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Guidance issued on mental health

NICE publishes diagnostic tool for GPs

Jo Carlowe

Thursday, 26 May 2011

GPs are to be given greater support to help diagnose patients with common mental health disorders.

The National Institute for Health and Clinical Excellence (NICE) has introduced new guidance which brings together in one place its existing recommendations for common mental health disorders so that GPs can access information more easily.

Common mental health disorders affect one in six adults, and cost UK employers £25 billion each year through lost work days.

According to NICE, one in three GP consultations has a mental health element to it, and 90% of mental health disorders are treated in primary care.

Dr Barbara Compitus, a GP in Bristol who helped develop the guidance, said: “This new guideline is a really useful tool for GPs as it will enable us to access all the information we need in a one-stop shop.”

Dr Clare Gerada, Chair of the Royal College of General Practitioners (RCGP), agreed: “GPs can see patients with two, three or four different conditions and while we have a myriad of guidance, it can be difficult to know where to start.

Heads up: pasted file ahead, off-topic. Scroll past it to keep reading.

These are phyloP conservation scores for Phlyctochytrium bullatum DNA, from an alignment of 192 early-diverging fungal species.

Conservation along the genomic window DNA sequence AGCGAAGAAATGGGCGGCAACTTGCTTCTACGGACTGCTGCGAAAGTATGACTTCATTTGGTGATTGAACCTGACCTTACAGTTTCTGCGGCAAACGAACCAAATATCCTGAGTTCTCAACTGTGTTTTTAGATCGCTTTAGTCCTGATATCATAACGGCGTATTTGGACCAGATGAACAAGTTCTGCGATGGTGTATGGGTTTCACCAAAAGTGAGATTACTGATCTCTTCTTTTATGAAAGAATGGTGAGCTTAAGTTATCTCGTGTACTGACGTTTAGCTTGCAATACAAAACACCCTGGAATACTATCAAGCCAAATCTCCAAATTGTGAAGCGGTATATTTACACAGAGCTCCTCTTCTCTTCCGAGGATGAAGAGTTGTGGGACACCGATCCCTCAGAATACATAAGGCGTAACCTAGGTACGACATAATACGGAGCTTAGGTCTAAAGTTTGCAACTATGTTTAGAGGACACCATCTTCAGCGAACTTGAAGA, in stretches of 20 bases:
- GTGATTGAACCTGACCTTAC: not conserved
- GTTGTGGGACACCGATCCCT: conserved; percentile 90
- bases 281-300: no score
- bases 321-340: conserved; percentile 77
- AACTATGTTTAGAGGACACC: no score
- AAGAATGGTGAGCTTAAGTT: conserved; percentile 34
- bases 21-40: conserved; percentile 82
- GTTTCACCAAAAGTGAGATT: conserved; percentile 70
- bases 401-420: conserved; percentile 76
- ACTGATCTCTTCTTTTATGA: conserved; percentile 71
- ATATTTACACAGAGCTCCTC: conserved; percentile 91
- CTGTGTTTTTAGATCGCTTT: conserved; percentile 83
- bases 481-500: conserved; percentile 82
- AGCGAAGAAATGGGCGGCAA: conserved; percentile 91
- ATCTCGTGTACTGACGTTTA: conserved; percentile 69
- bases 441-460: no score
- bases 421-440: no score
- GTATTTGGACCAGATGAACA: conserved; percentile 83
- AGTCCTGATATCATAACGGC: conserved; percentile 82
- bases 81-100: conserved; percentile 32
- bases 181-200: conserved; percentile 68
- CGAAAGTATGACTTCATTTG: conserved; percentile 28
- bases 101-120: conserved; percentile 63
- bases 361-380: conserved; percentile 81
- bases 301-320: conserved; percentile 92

“The new NICE guidance is really helpful as it lists the various common mental health disorders all on one page for easy reference and brings together existing guidelines.”

The latest guidance has a particular focus on anxiety disorders. Recognition is said to be ‘particularly poor’ in primary care and only a small minority of people experiencing anxiety disorders ever receive treatment.

NICE recommends that GPs be alert to patients who present with possible anxiety disorders, particularly if they have a past history of an anxiety disorder, possible physical symptoms of an anxiety disorder or have experienced a recent traumatic event.

GPs should consider asking the patient about their feelings of anxiety and their ability to stop or control worry, using the 2-item Generalized Anxiety Disorder scale (GAD-2).

A score of three or more on the GAD-2 scale indicates that they may have an anxiety disorder and should be assessed.

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